Please see ourSponsor/Cosponsor” spreadsheet to see if your Representative is a cosponsor. Contact NAPO’s Director of Governmental Affairs, Andy Edmiston, at or 703-549-0775 for more information on the Social Security Fairness Act and materials you can share with your Representative if they are not yet a cosponsor.

Bill Introduced to Allow Purchase of Tactical Vehicles
through Byrne JAG Program

Representative Angie Craig (D-MN) introduced the Protect Local Law Enforcement Act (H.R. 8429), which would nullify part of President Biden’s executive order on police reform by removing restrictions on the types of vehicles that can be purchased with federal funds. NAPO worked with Representative Craig and her staff on this important legislation in response to the February 18 murder of two Burnsville, Minnesota police officers, Officers Paul Elmstrand and Matthew Ruge, and firefighter/paramedic Adam Finseth, who responded to a domestic abuse call that turned into an hours-long standoff.

During the February 18 incident, a BearCat that belonged to the Rosemount Police Department was utilized by SWAT officers from the Apple Valley and Rosemount Police Departments. The armored vehicle was used to extract the fatally shot officers and firefighter and prevent further harm to first responders. It sustained heavy gunfire and by the end took 41 shots from a rifle, protecting the lives of the officers inside.

President Biden’s 2022 police reform Executive Order reinstated the restrictions that were put in place by President Obama’s 2015 Executive Order on what equipment state and local law enforcement could acquire through the 1033 Program and how that equipment must be used. Those restrictions were immediately reestablished and expanded for the 1033 Program as well as for Department of Homeland Security and Justice Department grants, effectively eliminating state and local law enforcement’s access to needed equipment, including armored, tactical, and command vehicles.

Programs like the 1033 Program have been vital resources in allowing state and local law enforcement to acquire items used in search and rescue operations, disaster response, and active shooter situations that they otherwise would not be able to afford. This equipment has not led to the “militarization” of police, but rather has proven to be essential not only in protecting communities against violent criminals, but also in responding to natural disasters, which are unfortunately increasing in frequency. 

The legitimate and well-demonstrated needs of officers are being overlooked due to the optics of law enforcement agencies obtaining this equipment from the federal government. The Protect Local Law Enforcement Act will help remedy this by allowing state and local law enforcement to use DOJ grant funding to purchase armored, tactical, and command vehicles. We thank Representative Craig for her support and look forward to moving this important officer and community safety bill.

DETECT Fentanyl & Xylazine Act Introduced in Senate

Senator John Cornyn (R-TX), together with Senators Jon Ossoff (D-GA), James Lankford (R-OK), and Kyrsten Sinema (I-AZ), introduced the Detection Equipment and Technology Evaluation to Counter the Threat of (DETECT) Fentanyl and Xylazine Act (S. 4419).  NAPO worked with Senator Cornyn’s staff on this bill, which would authorize the Department of Homeland Security (DHS) to conduct research and development, testing, and evaluation on equipment that would help law enforcement better detect fentanyl and other drugs.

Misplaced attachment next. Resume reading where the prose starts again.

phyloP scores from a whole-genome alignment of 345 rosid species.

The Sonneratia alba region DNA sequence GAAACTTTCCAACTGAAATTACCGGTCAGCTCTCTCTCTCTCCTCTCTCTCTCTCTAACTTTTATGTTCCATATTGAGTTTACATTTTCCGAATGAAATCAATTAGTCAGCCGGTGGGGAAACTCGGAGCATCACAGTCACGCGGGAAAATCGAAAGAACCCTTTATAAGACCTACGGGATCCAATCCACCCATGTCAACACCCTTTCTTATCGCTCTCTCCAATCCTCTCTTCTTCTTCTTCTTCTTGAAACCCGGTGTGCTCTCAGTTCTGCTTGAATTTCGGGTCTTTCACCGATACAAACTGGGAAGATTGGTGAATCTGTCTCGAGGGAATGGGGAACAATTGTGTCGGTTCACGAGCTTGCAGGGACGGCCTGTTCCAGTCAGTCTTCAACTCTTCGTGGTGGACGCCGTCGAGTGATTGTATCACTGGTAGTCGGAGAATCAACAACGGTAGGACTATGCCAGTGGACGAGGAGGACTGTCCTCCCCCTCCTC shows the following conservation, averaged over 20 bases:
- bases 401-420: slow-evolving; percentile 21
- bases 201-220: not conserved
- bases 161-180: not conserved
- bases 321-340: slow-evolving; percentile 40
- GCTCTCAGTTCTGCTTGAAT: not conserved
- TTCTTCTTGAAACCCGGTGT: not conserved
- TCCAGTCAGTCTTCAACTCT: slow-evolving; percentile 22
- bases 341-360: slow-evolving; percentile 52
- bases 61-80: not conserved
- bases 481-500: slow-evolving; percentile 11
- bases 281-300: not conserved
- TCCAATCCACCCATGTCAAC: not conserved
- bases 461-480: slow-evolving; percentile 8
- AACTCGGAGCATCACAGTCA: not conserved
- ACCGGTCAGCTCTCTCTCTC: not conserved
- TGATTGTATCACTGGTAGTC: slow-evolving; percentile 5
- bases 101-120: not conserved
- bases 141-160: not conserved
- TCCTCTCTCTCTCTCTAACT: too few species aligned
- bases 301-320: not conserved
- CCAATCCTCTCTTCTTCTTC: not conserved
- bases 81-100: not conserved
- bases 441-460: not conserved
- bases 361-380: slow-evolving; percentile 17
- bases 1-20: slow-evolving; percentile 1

The DETECT Fentanyl and Xylazine Act would create a new statutory responsibility for DHS’s Science and Technology Directorate (S&T) to carry out research and development (R&D) to improve the safety, effectiveness, and efficiency of drug detection equipment and reference libraries used by federal, state, local, and tribal law enforcement agencies to identify unknown substances.

Fentanyl, particularly illicitly manufactured fentanyl, xylazine and other synthetic drugs are having deadly consequences on communities across the country, both big and small. Because illicit fentanyl is so powerful — just a few salt-sized grains can kill an adult — small amounts go a long way for drug traffickers. These relatively small and potent amounts mean fentanyl is difficult and hazardous to detect, making it easy to traffic and a danger to those trying to interdict it. The DETECT Fentanyl and Xylazine Act would give law enforcement the tools necessary to safely detect and crack down on the trafficking of fentanyl and related opioids.

NAPO thanks Senators Cornyn, Ossoff, Lankford, and Sinema for their support in our fight against fentanyl in our communities and we look forward to working with them to move the DETECT Fentanyl and Xylazine Act through the Senate.

NAPO Participates in De Minimis Coalition Virtual Fly-In

The Coalition to Close the De Minimis Loophole held a virtual fly-in on May 21 and 22, meeting with the staff of members of the Senate Finance Committee including Committee Chairman Ron Wyden (D-OR), Senators Ron Johnson (R-WI), Maggie Hassan (D-NH), Thom Tillis (R-NC), Bob Casey (D-PA), and Maria Cantwell (D-WA). NAPO and members of the Coalition previously met with Ranking Member Mike Crapo’s (R-ID) committee staff.  The purpose of these meetings was to discuss the de minimis trade loophole that is allowing fentanyl and other illicit products and goods to freely flow into the country and the need to close it.

With the House Ways and Means Committee approving the End China’s De Minimis Abuse Act (H.R. 7979) on April 17, it is important we express to the Senate our concerns with the inadequacy of the bill.  While NAPO appreciates the Committee recognizing the dangers of de minimis and taking up a bill to address it, the End China’s De Minimis Abuse Act is a half-measure that fails to fully close the loophole.  It would exclude only a portion of imports from China—a country with a widely-documented history of shipping fentanyl, its analogues, and its precursor chemicals into the United States via de minimis—and fail to adequately address the illegal drug trade.

In our meetings with Senate Finance Committee members, we expressed our concerns with de minimis and urged lawmakers to work with us on comprehensive legislation that tackles the myriad facets of this complex problem. The de minimis loophole allows packages valued at less than $800 to enter the U.S. without facing any taxes, fees, or inspection. As a result, this cripples domestic manufacturers and workers, undermines retailers, strains law enforcement resources, and facilitates the free flow of illegal and dangerous products and drugs, particularly fentanyl and its precursors, into the country. Closing the de minimis loophole would help staunch the surge of illicit narcotics that are exploiting this exemption.

NAPO, together with our Coalition partners, will continue working with Congress to develop a proposal that addresses the dangers of the loophole.